"Lord Hallam, I must go to the cathedral and remain there for now, with my family. I have a task for you in the meantime."
"Anything, ma'am," Hallam said, watching the Duke gallop up to them, looking worn out. He was not accustomed to dealing with the stubborn side of the Queen, and was probably a little put out at being outridden by a little woman. Just the same, the Duke was listening attentively and was ready to do as the Queen directed.
She scrambled in her saddlebag for a moment, finally extracting a piece of paper. She wrote quickly, the two men watching nervously, and she finally folded the paper and handed it to Hallam. "Take this to Prince Constantine of Morvenia, with all haste. Do not stop even for a moment—take the shortest route possible, through the lowlands to the west. I can only pray he is still at home, and in Garon." She looked at the Duke of Trebane. "I want you to go and gather the army—every division, without exception, is to be ready to move when called, but they are all to be settled someplace where they cannot be noticed—perhaps in the royal forest. Do you understand me, sir?"
"Yes, ma'am," Trebane said, nodding. He looked at Hallam, eyebrows raised, and both men wanted to ask the Queen the same question, but neither had enough nerve. Trebane wheeled his horse around and galloped away, but Hallam stayed still.
"Ma'am, you must tell Alexander… "
"I know." She bowed her head. "It will break his heart."
"But he will endure. I know he will—he is Henry's son, is he not?"
"And yours, ma'am," Hallam said gently. "He has Henry's spirit and your steel. I cannot imagine him faltering. He will be an excellent King, ma'am, and Gravonia will prosper under his watch. And you can be sure that I will serve him as faithfully as I did his father."
She swallowed and looked at Hallam—perhaps her most trusted, loyal friend among Henry's men—and touched his arm. "I know he will, and I know we can count on you, James. But how I shall tell him this news… " Tears stung her eyes, but she wiped them away and lifted her gaze back to Hallam. "We were expecting so many more years... I am not ready… "
Hallam's horse shifted and he grasped her hand, finally lifting it to kiss her knuckles. "Do not fear ma'am. Every man, woman and child in Gravonia loves and supports the King, and when they hear of this… outrage, they will not yield one inch to Beauchamp or those damned Lacovians. Of that I am absolutely certain, ma'am—they will all swear their allegiance to Alexander and none other. I will deliver this message to Prince Constantine… I can only assume you are requesting his help?"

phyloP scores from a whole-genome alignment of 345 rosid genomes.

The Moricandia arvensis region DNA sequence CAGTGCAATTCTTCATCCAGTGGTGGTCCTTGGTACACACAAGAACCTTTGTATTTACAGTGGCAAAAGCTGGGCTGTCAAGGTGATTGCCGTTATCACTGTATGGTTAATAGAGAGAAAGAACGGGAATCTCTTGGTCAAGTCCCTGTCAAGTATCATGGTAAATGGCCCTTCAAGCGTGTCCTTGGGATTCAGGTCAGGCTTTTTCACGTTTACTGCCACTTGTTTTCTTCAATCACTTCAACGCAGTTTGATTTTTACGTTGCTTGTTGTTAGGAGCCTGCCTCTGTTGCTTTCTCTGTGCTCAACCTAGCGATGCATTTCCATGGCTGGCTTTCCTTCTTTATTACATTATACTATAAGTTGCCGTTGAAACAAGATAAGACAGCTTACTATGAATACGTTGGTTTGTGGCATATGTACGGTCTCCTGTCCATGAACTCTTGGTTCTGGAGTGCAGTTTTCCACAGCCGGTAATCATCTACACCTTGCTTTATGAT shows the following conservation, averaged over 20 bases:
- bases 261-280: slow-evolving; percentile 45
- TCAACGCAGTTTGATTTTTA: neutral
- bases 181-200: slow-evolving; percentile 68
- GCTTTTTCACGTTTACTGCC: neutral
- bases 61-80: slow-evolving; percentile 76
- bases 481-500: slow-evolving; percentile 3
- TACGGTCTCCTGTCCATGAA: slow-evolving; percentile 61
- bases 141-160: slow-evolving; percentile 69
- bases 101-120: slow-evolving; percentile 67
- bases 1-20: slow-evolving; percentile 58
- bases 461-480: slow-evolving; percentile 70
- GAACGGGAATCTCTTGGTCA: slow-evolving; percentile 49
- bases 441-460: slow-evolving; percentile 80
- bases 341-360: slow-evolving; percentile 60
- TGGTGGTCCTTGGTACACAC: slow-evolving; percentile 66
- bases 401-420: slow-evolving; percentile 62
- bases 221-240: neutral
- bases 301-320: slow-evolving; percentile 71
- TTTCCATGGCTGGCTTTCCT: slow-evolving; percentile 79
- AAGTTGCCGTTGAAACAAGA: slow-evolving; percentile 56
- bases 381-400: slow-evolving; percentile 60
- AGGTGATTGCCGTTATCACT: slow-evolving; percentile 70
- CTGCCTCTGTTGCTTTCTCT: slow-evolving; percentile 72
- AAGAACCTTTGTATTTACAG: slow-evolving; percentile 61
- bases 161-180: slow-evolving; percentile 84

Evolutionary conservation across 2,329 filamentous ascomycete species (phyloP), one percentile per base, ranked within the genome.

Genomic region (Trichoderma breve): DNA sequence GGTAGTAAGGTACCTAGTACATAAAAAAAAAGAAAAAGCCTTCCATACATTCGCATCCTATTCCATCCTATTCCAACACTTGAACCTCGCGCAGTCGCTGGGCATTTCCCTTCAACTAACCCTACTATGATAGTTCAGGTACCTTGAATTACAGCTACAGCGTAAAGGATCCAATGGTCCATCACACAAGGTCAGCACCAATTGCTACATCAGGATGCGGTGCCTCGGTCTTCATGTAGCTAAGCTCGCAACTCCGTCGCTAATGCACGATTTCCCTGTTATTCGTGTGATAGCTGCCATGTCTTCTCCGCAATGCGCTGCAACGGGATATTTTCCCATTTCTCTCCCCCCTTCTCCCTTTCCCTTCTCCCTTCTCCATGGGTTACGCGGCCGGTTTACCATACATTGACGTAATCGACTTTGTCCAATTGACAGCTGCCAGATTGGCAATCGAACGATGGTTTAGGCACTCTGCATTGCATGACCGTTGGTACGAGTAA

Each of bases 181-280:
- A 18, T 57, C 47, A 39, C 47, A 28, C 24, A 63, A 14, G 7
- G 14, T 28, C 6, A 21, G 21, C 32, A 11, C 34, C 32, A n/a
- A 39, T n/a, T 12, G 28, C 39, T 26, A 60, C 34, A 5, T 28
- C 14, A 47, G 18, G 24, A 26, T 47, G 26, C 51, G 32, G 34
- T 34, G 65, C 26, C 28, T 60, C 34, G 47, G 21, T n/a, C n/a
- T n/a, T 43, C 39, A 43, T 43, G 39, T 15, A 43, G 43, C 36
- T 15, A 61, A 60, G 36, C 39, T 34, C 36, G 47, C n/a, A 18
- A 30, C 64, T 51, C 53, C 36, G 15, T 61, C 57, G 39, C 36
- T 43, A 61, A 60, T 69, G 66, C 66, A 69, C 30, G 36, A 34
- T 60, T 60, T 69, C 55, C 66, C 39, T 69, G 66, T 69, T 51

"Can you name a better general of a better army?" she asked softly.
"No. Without disparaging our soldiers in the least, ma'am, I will say that Constantine alone will put the fear of God into Beauchamp." He peered briefly at the Queen. "Though I daresay Beauchamp would be wise to fear you even more."
Eleanor was relieved to see that, so far, no Lacovians appeared to have entered Luvov. She wrapped her cloak around her body, dismounted from her horse and led him unnoticed through the streets to the cathedral doors, pausing at the font to wash her hands and her face, noting that her dress was still stained with Henry's blood. She was glad there were no mirrors about, so that she could focus entirely on the task at hand and not worry about her appearance, though she was honest enough with herself to know she would fret over how she looked anyway.
Had Henry died of natural causes, in his bed—as it should have been, many years from now—she would have ordered all the clocks stopped and all the mirrors covered in black cloth, and would have set about arranging a proper State Funeral. There would be time for arranging all the necessary minutia of a royal internment, including seeing to the King's effigy being brought up from the palace storage rooms…
The thought of it made her eyes sting again. She forced herself to push the doors open and stepped into the cathedral, shivering a little in the magnificence of the vast house of worship. She looked up at the chandeliers and slowly walked past the crypts containing various long-dead Kings and Queens of Gravonia, and she paused for a moment to look at the effigy of Henry's own mother. "I'm sorry," she whispered. "I swear to you, I will avenge him. I swear it before Almighty God."
Eleanor started and turned around, facing Archbishop Nichols, who bowed quickly to her. He was dressed in his usual humble black robes—despite his station as leader of the Church in Gravonia—and he was anxiously wringing his hands. "Your sons and your household are all here, ma'am, and are quite safe."
She exhaled, wanting to weep with relief. "Has anyone told them anything yet?" she asked, after scraping herself back together a little.
"Nay, ma'am. The princes are all quite uneasy, just the same, and your ladies are a bit frightened. I think they have an inkling… is there anything I might do for you, ma'am?"